The teams head off to Barcelona this week for the second four-day test of the year. The venue is the Circuit de Catalunya: a popular location for testing due to temperatures that are usually mild all year round and a technical layout that challenges every aspect of car and tyre performance. The theory goes that if a car can be quick in Barcelona, it can be quick in most places. This is what all the teams will be trying hard to establish over the next four days.
Paul Hembery (Pirelli Motorsport Director): “All the teams will have their new cars in Barcelona and the entire range of 2013 P Zero tyres will be at their disposal. Barcelona is a circuit that the teams have plenty of data on already, which is useful for comparison purposes. So it should be possible for them to carry out plenty of productive work to help understand how their new cars interact with our latest generation of tyres, which are generally softer and faster than last year with deliberately increased degradation. The limiting factor at the opening test in Jerez earlier this month was the abrasiveness of the track, so hopefully conditions will be more representative this time. There is always the potential for low ambient temperatures though: last year, we actually saw some ice on the track in the morning…”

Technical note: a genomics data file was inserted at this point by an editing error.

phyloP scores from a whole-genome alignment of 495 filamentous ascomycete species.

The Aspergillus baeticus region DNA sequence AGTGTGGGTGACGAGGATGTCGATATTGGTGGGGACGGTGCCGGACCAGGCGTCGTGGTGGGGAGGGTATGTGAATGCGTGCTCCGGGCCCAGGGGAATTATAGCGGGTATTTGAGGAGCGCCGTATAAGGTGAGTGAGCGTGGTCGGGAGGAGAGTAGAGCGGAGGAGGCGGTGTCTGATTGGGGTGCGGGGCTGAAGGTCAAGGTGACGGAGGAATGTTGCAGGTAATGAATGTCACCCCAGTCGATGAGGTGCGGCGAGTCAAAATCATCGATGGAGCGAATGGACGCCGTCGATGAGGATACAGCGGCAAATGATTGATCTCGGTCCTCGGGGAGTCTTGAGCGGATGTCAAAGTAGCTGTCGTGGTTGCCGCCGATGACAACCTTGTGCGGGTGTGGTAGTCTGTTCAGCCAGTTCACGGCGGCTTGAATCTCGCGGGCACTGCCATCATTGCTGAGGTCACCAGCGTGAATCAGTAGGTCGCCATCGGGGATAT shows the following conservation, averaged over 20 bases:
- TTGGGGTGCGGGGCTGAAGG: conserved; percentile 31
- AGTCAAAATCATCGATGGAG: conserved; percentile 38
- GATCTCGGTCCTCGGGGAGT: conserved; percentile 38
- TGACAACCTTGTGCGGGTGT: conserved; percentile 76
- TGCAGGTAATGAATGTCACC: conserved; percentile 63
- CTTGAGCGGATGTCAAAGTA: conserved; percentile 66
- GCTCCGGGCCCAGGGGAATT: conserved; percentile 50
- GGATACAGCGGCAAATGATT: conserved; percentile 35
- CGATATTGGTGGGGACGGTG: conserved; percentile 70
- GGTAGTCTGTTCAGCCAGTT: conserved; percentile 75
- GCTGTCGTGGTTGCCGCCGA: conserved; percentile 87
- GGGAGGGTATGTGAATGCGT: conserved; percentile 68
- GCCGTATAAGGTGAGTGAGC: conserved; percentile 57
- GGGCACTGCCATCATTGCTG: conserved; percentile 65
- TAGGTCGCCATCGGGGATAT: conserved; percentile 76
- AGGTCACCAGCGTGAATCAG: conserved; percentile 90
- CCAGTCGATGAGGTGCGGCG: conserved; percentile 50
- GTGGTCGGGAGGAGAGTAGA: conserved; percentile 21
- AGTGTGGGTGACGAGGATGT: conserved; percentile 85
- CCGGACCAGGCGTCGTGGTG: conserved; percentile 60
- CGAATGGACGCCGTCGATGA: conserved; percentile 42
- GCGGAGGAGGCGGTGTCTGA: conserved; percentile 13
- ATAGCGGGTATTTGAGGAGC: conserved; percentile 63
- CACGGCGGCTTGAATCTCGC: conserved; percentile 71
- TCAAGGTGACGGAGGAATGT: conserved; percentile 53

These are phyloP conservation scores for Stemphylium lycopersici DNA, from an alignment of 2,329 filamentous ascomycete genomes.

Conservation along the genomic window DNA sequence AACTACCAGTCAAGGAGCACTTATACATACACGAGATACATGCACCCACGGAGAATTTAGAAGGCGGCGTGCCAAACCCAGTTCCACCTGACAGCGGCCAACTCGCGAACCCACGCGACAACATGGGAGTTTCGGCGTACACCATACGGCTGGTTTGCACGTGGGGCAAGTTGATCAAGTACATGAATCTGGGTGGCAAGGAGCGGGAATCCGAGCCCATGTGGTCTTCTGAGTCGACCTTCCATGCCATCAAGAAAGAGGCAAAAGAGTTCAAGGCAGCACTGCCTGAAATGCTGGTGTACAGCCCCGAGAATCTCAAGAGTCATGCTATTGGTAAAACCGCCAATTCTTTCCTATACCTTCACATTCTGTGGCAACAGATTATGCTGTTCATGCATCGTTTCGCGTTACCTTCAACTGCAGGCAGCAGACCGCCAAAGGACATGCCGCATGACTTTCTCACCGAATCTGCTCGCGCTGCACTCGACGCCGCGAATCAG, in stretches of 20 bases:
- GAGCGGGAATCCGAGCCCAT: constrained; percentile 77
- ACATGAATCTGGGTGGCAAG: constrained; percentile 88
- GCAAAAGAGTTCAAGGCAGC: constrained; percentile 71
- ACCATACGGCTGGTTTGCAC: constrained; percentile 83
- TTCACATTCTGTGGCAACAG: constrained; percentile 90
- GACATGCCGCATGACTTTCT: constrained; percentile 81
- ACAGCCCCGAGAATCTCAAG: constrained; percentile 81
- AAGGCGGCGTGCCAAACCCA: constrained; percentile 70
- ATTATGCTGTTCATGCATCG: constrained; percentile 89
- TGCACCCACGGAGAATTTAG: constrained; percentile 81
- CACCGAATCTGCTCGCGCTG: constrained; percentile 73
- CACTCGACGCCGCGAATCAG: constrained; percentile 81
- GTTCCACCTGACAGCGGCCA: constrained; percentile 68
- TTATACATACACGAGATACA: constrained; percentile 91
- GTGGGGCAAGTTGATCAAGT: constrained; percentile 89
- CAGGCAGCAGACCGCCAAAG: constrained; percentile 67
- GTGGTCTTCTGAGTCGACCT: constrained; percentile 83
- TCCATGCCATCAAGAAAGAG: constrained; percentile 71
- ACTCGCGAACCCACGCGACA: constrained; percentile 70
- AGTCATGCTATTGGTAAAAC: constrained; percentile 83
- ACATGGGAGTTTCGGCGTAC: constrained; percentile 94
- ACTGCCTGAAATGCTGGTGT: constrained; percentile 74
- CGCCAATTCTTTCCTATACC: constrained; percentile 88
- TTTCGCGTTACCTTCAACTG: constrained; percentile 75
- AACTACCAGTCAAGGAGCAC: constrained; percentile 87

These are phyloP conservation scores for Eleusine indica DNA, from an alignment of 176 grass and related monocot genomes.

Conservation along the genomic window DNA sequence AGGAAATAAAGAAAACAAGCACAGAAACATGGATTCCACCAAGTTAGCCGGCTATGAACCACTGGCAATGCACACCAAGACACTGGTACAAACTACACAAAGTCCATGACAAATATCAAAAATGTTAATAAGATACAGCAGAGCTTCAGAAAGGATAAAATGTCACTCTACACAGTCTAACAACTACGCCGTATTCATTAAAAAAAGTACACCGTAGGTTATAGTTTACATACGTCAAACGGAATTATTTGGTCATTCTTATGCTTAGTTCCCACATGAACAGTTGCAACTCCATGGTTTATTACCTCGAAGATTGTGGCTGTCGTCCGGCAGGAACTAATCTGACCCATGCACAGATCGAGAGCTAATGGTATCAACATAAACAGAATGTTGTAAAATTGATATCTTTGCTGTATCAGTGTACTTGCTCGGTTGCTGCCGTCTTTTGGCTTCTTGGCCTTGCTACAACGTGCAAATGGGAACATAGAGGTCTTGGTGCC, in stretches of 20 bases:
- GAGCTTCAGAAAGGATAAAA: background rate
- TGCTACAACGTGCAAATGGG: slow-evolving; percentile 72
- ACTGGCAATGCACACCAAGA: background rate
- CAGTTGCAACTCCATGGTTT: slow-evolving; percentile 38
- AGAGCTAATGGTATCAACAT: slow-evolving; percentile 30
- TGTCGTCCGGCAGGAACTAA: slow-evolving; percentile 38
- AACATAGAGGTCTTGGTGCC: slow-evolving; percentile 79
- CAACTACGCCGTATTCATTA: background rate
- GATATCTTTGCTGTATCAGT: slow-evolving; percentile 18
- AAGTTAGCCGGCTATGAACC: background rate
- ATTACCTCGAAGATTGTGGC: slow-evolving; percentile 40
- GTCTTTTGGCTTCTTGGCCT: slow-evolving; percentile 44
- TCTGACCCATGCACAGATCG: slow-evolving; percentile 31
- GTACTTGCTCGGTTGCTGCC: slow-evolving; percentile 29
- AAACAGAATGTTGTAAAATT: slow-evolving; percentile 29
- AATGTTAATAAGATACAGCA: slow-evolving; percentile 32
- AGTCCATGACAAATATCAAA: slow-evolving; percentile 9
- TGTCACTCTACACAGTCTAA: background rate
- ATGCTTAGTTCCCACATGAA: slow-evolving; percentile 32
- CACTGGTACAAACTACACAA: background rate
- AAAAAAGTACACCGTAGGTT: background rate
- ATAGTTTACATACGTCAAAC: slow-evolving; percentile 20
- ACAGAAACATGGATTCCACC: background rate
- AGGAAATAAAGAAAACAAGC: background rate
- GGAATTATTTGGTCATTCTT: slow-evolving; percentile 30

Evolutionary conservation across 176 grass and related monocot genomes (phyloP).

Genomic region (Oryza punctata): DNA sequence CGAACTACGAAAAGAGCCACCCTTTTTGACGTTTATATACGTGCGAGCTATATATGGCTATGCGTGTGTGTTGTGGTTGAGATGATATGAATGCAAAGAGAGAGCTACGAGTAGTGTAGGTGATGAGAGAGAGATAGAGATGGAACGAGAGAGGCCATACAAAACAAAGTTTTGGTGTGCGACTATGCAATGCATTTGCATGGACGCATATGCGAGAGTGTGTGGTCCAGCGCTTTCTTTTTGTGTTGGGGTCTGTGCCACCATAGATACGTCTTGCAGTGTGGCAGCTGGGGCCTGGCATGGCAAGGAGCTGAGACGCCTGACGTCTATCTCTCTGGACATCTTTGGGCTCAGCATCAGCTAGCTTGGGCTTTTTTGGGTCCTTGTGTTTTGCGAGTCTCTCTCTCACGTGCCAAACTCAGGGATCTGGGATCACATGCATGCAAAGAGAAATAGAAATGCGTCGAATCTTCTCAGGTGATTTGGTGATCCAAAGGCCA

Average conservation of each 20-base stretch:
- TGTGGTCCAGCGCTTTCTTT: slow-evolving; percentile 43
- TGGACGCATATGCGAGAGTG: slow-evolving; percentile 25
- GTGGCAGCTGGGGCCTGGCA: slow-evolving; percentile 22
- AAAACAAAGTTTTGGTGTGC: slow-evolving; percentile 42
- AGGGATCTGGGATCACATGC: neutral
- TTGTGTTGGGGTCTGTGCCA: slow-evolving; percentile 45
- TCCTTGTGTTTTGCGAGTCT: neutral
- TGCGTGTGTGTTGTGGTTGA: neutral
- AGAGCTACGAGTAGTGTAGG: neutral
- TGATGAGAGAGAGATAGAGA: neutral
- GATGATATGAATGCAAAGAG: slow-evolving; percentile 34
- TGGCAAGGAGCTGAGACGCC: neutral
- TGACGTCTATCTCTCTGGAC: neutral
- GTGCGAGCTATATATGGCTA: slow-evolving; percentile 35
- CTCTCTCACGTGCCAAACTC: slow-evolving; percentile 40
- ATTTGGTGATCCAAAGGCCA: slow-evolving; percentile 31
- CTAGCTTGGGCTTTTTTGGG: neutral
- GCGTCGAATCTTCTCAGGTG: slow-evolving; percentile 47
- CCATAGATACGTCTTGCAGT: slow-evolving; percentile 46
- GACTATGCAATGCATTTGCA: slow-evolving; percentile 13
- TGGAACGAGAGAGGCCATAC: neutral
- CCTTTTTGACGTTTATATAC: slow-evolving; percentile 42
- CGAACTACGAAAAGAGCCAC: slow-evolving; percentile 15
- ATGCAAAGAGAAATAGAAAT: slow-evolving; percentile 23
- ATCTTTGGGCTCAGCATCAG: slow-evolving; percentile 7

Each car will have a maximum of 35 sets of Pirelli’s new P Zero supersoft, soft, medium and hard compounds available in Barcelona, including the Cinturato intermediate and wet tyres if needed. In total, each team is allowed 100 sets of tyres per car for testing purposes over the course of a season. Pirelli will pick 20 of the sets that will be tested at Barcelona per car, while the teams are free to pick 15 more that they would like to try. Any sets of tyres not used at the previous test in Jerez may be carried forward to this test.
Barcelona is well known as an extremely challenging circuit for tyres, with the front-left tyre in particular subjected to a lot of work. This is because of the high number of right-hand corners on the 4.655-kilometre track. Turn three puts the most energy through the front-left tyre, equating to a load of 3.9g. The rear tyres also have to withstand plenty of stress in order to provide the combined traction needed coming out of the slower corners.
The third sector of the circuit, with its wide variety of corners, is the most demanding part of the track. A compromise set-up is needed in Barcelona to deal with the many different speeds and corners, but the teams will be altering many more parameters than they would during a race weekend in order to see the effects of set-up changes on the cars and tyres.
Testing facts and figures: